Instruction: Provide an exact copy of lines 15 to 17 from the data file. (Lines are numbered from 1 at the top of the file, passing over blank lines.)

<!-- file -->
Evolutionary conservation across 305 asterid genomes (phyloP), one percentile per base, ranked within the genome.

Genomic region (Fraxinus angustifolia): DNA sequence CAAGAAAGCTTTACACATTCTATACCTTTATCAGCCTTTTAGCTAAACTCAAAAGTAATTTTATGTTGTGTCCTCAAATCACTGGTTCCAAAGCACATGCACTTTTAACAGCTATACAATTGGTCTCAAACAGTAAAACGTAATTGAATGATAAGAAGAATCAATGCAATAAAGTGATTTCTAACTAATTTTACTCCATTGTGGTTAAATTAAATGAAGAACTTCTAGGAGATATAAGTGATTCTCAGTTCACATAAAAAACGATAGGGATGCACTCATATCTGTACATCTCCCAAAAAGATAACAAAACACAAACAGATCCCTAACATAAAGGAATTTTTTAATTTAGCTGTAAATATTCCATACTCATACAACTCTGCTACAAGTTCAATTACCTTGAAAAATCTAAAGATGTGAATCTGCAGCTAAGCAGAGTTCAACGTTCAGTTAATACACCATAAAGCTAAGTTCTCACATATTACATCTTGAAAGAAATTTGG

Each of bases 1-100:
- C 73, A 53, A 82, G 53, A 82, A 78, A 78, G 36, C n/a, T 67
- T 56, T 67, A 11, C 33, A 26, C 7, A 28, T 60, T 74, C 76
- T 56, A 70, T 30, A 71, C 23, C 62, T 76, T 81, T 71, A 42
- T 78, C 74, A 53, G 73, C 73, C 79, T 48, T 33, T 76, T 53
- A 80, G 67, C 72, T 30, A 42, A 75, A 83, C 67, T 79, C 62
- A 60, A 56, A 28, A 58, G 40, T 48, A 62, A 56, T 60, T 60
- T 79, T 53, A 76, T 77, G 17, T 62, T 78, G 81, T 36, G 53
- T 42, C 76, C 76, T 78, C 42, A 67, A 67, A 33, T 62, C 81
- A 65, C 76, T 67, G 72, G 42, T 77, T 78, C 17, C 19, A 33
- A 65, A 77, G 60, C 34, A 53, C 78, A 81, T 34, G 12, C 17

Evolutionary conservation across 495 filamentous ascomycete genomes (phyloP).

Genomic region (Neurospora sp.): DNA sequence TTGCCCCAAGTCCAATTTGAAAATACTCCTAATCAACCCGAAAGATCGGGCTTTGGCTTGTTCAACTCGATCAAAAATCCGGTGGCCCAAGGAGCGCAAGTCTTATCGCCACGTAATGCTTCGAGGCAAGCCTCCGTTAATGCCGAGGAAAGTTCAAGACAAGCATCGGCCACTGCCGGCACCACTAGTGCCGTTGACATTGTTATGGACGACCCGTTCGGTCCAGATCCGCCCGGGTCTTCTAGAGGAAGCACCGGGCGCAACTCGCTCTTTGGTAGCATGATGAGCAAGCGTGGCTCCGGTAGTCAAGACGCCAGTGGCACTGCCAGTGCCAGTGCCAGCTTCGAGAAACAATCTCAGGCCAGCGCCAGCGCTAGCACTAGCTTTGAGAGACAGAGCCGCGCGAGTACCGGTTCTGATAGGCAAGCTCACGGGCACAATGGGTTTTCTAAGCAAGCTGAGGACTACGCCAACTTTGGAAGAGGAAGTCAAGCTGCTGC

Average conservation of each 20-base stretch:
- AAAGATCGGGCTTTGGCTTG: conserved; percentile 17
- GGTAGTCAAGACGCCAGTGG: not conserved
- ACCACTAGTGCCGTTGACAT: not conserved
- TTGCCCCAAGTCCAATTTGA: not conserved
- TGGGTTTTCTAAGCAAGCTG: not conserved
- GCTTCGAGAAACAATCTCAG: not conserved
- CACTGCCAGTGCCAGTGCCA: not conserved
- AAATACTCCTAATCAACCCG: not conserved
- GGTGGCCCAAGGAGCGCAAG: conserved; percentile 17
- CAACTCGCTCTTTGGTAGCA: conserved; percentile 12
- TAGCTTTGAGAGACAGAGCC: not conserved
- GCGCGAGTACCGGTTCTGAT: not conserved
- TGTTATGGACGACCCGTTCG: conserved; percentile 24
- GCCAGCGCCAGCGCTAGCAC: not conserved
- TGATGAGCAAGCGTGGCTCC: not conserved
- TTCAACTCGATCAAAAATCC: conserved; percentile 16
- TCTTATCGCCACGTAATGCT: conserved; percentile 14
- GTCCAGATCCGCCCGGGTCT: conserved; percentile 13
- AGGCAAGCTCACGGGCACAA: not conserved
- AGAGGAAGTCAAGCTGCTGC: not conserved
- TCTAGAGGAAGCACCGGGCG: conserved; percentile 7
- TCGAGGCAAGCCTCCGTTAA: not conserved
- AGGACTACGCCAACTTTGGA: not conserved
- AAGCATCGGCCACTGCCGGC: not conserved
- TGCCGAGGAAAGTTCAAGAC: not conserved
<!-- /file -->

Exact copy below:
Genomic region (Neurospora sp.): DNA sequence TTGCCCCAAGTCCAATTTGAAAATACTCCTAATCAACCCGAAAGATCGGGCTTTGGCTTGTTCAACTCGATCAAAAATCCGGTGGCCCAAGGAGCGCAAGTCTTATCGCCACGTAATGCTTCGAGGCAAGCCTCCGTTAATGCCGAGGAAAGTTCAAGACAAGCATCGGCCACTGCCGGCACCACTAGTGCCGTTGACATTGTTATGGACGACCCGTTCGGTCCAGATCCGCCCGGGTCTTCTAGAGGAAGCACCGGGCGCAACTCGCTCTTTGGTAGCATGATGAGCAAGCGTGGCTCCGGTAGTCAAGACGCCAGTGGCACTGCCAGTGCCAGTGCCAGCTTCGAGAAACAATCTCAGGCCAGCGCCAGCGCTAGCACTAGCTTTGAGAGACAGAGCCGCGCGAGTACCGGTTCTGATAGGCAAGCTCACGGGCACAATGGGTTTTCTAAGCAAGCTGAGGACTACGCCAACTTTGGAAGAGGAAGTCAAGCTGCTGC

Average conservation of each 20-base stretch:
- AAAGATCGGGCTTTGGCTTG: conserved; percentile 17